Monday, July 11, 2011

What's for Breakfast?

I first published this post on March 11, 2009, which was some time ago. I thought it would be a good one to re-post for my newer readers. Peggy's book is one of my favorites on people skills.


This month's book club selection is The Hard Truth About Soft Skills, Workplace Lessons Smart People Wish They'd Learned Sooner, by Peggy Klaus (it's in my Amazon list—see the sidebar). Peggy's writing style and sound advice make this an accessible primer on the people skills that are necessary for everyone who works with other people.
I really enjoyed Peggy's style. She has organized eight chapters around the basics: self control, getting the job done, listening skills, learning from constructive criticism, office politics, branding and bragging, diversity, and leadership. While whole books have been written on each of these topics, (actually, whole shelves of books on each), this lesson book gives an excellent overview of the skills with enough practical advice to help focus in on the areas that are most important. Each chapter is then segmented into half a dozen or so segments, perfect little bites of advice, just enough to read and then ponder for a while.

Three of the segments were particularly interesting to me. In the chapter on getting the job done, Peggy writes that "whining is for kids, and even then, no one wants to hear it." It's a pep talk, a good shake, and a sharp reminder to shape up. It reminded me of my mom's favorite saying: build a bridge and get over it.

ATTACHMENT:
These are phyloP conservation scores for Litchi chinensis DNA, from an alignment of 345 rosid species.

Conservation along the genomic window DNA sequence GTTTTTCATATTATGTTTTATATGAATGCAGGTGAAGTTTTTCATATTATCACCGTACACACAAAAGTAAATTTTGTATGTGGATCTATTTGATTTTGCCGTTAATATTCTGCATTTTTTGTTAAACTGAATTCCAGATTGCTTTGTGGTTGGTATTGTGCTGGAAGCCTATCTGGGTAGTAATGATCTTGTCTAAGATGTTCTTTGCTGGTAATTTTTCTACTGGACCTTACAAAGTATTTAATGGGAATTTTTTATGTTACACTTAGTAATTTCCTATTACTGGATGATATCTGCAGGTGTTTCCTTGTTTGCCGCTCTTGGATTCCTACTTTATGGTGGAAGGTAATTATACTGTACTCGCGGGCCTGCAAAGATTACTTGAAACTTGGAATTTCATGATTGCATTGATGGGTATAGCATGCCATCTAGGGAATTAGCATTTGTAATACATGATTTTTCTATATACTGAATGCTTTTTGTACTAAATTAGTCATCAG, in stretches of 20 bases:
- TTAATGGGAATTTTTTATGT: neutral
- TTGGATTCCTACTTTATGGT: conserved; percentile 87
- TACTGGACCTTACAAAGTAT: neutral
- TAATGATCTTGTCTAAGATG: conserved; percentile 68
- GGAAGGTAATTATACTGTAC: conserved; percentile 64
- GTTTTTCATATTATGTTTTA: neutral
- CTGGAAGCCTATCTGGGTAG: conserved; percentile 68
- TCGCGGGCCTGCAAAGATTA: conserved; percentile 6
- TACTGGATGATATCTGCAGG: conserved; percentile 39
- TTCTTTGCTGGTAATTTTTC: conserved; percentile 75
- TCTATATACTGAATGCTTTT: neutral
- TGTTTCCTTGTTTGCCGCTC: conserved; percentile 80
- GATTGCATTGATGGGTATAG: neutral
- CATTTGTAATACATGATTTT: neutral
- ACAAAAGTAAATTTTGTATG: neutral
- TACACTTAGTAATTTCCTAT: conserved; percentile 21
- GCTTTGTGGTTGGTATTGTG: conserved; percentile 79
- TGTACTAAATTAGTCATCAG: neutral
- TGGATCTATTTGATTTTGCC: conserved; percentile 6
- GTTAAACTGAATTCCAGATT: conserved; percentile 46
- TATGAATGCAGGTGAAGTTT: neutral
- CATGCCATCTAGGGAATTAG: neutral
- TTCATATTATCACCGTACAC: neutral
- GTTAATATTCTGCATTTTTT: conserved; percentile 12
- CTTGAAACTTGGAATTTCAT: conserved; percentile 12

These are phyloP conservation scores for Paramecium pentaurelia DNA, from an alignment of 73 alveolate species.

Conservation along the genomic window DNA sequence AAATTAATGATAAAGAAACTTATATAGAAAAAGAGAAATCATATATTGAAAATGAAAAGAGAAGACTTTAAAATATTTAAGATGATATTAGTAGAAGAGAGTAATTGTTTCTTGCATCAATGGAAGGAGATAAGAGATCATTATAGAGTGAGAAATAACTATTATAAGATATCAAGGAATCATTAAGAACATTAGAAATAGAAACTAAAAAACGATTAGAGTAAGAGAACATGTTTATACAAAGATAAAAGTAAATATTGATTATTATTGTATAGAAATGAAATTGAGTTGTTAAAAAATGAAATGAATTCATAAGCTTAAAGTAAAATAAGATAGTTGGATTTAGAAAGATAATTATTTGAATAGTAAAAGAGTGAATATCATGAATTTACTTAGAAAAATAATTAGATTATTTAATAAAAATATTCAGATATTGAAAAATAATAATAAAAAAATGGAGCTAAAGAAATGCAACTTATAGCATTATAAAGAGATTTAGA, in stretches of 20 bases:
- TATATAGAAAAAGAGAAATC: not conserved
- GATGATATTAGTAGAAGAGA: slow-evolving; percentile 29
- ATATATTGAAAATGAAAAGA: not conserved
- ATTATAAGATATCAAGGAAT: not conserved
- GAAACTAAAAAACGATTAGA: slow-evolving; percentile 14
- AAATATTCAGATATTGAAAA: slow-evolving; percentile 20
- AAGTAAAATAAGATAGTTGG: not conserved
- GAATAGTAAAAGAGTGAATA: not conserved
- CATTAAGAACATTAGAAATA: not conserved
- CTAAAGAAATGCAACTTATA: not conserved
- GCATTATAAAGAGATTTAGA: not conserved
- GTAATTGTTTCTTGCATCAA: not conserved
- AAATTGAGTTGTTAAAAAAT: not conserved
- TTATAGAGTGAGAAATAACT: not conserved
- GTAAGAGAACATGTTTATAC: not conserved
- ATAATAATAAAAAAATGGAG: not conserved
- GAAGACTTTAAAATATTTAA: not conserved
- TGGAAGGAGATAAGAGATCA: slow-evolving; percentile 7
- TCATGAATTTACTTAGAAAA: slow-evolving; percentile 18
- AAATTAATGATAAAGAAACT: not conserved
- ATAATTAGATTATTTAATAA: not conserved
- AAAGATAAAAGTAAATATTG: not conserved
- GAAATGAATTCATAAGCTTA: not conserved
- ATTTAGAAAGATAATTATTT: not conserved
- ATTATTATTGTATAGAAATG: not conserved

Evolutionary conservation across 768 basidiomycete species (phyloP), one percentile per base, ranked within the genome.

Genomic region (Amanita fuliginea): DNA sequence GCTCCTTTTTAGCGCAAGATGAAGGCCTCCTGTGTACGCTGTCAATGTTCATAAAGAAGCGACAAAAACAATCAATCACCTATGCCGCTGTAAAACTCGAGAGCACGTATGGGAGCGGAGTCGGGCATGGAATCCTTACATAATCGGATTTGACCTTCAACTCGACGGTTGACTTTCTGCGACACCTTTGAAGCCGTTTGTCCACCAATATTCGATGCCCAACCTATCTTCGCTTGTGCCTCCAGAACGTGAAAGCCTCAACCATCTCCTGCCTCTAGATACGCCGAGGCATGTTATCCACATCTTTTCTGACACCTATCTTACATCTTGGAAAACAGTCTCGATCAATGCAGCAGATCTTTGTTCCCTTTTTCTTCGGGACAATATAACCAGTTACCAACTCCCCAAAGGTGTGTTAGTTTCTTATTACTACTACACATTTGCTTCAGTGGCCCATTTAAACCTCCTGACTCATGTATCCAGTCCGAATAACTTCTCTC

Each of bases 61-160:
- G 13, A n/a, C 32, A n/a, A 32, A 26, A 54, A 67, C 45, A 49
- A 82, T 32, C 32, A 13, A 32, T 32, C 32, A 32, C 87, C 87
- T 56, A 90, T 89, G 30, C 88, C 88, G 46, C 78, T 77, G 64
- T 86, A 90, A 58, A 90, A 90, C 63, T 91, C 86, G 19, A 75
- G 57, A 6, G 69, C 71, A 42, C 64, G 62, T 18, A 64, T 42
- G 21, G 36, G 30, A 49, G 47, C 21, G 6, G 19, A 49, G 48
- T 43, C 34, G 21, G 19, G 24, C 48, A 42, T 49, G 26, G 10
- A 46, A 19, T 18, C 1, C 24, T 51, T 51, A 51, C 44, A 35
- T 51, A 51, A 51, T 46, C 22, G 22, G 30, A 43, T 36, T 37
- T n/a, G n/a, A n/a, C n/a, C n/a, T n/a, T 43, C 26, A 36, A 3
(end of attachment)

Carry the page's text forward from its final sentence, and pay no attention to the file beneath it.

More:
The gender and diversity chapter includes a very, very important piece of advice for women: don't take it personally. Putting it very bluntly, the segment reminds women that they must never, ever cry in a professional setting. Never.

But my favorite part of the book is the advice on branding. We all develop a brand, either with intention or by chance. Think of yourself as a cereal brand, she writes. This little bit of advice reminded me of a school project each of my kids did in about third or fourth grade. The elementary school teachers included it in the curriculum as a fun way for the kids to get to know each other at the beginning of the year, build self esteem and I suppose practice their skills with scissors and glue. The kids had a great time cutting out magazine pictures of superheroes, writing fanciful ingredient lists, and using adjectives to describe their talents and aspirations.

So, I am going to design my own cereal box for me. My brand will include a statement of my core values and my twenty-five word description of my law practice, and probably a snappy photo or two. And the color of the box will, of course, be rose pink.

Image: http://free-stock-photos.com/

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